If an opioid user wants to stop using, there are two options: abstinence or medication-assisted treatment (also called maintenance treatment). Abstinence programs (often 12-step programs similar to Alcoholics Anonymous) have abysmal success rates when it comes to opioid addiction, with roughly 90 percent of program participants relapsing. Users who have gone through abstinence programs are twice as likely to overdose as those in medication-assisted treatment.
That’s why the scientific community, from the Substance Abuse and Mental Health Services Administration to the National Institute on Drug Abuse to the White House Office of National Drug Control Policy, support medication-assisted treatment—even if it’s indefinite and in some cases lifelong. When it comes to medication, there’s methadone, which has been around for decades but requires daily visits to a methadone clinic for observed dosing. And then there’s buprenorphine, a newer drug that many see as the gold standard. Like methadone, buprenorphine takes away cravings for painkillers or heroin. Unlike methadone, you can’t get high off of it, making it much harder to abuse. Ideally, after an initial dose adjustment period, it can be picked up at the pharmacy and taken like any other drug.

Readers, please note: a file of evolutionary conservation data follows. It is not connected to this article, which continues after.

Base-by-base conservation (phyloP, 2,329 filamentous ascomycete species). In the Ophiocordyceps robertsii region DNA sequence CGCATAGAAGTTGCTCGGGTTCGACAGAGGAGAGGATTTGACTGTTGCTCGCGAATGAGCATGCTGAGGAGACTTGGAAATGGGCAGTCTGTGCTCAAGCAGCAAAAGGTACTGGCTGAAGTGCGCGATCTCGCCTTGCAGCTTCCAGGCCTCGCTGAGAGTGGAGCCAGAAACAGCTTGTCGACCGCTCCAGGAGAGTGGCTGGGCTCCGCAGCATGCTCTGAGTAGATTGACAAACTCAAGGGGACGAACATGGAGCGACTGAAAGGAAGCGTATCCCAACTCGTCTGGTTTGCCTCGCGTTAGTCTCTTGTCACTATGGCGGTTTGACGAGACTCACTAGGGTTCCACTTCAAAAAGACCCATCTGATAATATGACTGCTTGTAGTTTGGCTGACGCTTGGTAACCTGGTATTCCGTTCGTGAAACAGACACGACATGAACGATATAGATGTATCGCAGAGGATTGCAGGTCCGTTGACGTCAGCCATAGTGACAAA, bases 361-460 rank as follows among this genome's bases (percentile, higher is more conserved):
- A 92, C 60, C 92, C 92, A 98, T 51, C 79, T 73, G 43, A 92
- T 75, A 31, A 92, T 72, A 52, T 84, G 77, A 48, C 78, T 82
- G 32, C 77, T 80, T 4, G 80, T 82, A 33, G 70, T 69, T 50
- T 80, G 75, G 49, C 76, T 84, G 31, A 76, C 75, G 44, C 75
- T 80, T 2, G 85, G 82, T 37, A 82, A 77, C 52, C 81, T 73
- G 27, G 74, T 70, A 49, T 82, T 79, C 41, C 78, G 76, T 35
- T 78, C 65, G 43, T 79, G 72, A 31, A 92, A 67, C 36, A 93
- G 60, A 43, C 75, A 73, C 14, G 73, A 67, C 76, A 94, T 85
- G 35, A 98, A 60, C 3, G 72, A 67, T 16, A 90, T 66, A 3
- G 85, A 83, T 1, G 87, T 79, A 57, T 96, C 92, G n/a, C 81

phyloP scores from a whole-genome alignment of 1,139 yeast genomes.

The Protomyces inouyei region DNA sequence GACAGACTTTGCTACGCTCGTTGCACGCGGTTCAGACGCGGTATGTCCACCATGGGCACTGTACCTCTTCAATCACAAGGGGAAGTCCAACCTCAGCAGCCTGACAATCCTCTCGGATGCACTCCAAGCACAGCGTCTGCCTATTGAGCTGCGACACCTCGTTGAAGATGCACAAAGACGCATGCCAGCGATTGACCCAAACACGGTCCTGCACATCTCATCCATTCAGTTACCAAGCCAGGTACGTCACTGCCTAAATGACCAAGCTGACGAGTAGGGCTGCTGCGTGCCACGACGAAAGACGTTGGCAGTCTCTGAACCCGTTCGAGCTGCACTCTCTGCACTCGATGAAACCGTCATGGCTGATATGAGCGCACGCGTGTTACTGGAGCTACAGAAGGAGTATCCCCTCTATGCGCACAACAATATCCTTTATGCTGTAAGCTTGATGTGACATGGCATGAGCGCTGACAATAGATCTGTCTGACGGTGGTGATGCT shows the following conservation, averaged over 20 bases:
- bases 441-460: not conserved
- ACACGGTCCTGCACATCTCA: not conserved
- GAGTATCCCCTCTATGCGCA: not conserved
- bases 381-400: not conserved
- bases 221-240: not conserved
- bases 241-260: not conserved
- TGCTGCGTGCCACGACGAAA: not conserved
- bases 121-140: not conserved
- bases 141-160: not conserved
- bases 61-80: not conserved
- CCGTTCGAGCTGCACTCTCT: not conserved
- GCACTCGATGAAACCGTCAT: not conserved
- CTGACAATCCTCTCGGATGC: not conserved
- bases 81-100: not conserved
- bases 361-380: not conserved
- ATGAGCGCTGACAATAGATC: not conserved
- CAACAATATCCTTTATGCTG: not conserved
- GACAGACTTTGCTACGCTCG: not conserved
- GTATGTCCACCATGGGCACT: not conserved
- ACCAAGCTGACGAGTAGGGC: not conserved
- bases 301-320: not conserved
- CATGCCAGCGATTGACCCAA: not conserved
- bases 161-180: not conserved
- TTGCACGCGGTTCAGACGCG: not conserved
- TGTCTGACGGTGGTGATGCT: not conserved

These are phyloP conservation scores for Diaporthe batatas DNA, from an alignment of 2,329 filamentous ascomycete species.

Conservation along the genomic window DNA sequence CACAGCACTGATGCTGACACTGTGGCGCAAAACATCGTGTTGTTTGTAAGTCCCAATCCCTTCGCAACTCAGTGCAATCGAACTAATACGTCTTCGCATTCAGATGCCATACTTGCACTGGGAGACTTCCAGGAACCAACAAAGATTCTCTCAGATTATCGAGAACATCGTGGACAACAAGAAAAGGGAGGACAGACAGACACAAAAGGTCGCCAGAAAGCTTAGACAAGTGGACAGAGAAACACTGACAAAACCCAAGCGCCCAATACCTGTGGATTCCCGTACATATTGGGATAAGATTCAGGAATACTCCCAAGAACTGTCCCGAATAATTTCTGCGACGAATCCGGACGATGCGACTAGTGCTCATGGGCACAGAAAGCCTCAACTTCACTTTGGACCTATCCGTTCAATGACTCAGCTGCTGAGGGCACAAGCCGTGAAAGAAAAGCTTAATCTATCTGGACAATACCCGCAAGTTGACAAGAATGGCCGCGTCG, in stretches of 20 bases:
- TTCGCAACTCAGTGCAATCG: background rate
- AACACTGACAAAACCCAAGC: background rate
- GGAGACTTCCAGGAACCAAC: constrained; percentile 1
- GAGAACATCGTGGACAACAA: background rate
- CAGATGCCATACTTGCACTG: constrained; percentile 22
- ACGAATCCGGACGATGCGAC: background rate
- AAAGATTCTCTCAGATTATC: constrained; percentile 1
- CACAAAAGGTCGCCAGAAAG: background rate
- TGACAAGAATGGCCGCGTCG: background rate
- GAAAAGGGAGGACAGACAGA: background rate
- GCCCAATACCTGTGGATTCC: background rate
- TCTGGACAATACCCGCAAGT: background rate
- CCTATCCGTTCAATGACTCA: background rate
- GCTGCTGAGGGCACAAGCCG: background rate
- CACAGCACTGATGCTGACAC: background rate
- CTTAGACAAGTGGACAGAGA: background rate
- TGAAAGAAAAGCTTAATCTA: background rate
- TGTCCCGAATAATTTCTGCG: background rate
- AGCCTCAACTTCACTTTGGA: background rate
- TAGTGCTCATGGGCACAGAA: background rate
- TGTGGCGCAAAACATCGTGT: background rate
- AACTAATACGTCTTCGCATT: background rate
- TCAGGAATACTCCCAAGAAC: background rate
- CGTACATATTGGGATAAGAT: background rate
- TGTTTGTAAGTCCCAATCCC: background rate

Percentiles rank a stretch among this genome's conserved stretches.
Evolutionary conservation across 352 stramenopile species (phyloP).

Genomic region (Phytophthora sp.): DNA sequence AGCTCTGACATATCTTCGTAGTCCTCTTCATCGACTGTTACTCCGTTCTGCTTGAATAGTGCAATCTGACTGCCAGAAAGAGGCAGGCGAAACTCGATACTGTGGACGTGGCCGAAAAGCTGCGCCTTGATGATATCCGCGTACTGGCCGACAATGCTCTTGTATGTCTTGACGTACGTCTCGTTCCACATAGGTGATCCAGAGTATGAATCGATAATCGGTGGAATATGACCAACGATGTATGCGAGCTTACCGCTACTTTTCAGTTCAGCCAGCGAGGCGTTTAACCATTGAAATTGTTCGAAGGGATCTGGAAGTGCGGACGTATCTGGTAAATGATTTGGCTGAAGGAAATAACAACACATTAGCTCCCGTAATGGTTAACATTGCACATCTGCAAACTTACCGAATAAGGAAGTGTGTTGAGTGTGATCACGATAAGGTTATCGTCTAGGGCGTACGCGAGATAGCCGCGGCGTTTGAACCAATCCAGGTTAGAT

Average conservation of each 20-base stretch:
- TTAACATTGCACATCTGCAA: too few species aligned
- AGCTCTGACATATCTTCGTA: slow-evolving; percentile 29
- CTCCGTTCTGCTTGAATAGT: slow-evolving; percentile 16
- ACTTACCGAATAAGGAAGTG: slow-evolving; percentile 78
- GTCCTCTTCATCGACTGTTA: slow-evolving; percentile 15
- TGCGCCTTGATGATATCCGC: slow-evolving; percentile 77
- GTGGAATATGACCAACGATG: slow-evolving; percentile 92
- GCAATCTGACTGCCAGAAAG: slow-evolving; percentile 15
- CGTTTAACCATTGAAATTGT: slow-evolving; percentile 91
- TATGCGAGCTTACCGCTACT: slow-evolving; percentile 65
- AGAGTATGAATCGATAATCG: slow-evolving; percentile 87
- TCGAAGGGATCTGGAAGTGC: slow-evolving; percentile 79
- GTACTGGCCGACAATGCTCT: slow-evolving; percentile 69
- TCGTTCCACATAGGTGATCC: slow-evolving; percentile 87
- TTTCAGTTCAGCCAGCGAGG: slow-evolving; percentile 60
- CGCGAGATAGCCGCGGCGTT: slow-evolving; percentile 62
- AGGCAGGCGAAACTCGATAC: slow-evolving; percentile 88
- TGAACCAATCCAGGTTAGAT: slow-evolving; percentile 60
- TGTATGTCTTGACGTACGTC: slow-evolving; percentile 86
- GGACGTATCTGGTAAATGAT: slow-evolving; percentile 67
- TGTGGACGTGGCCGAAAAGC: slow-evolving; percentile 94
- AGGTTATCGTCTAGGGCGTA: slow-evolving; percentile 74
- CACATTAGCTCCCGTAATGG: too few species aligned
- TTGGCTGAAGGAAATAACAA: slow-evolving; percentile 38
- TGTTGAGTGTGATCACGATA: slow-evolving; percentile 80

The biggest problem, both with methadone and buprenorphine, is accessibility: More than half of those who need treatment for opioid abuse don’t get it, according to Johnson. Patients routinely have to wait for weeks or months before a spot opens up in a program. 90 percent of US counties qualify as “methadone clinic shortage areas,” according to the RAND Corporation. Many patients don’t know about buprenorphine or can’t find a doctor to prescribe it. “Every time someone dies, I wonder, did they try to get treatment and not find it?”
What are politicians doing?
While Congress debates funding for the newly passed Comprehensive Addiction and Recovery Act (CARA), many states have taken matters into their own hands. Since 2001, at least 42 states have passed laws making naloxone available beyond hospitals, according to Pew Charitable Trusts. At least 31 states have adopted Good Samaritan laws, which give legal immunity to the bystander or friend who calls 911 to report an overdose. More than 3,000 drug courts have emerged since 1990, offering supervised rehab and periodic drug testing as an alternative to prison time. (It’s worth noting that drug courts are far from perfect; about half of them didn’t allow medication-based treatments as of last year. CARA aims to change that.)
The response by state and federal authorities alike—treating the epidemic as a public health crisis requiring expanded treatment access and reformative drug courts—stands in stark contrast with the responses to the harsh sentences called for in response to the crack epidemic. This may be partly because we’ve learned over the years that the war-on-drugs tactics don’t work, but it’s hard to ignore the race element: Opioids are killing white people.
The response “follows patterns we’ve seen over decades of drug scares,” said Marc Mauer, the director of the Sentencing Project, to the Marshall Project last year. “When the perception of the user population is primarily people of color, then the response is to demonize and punish. When it’s white, then we search for answers.”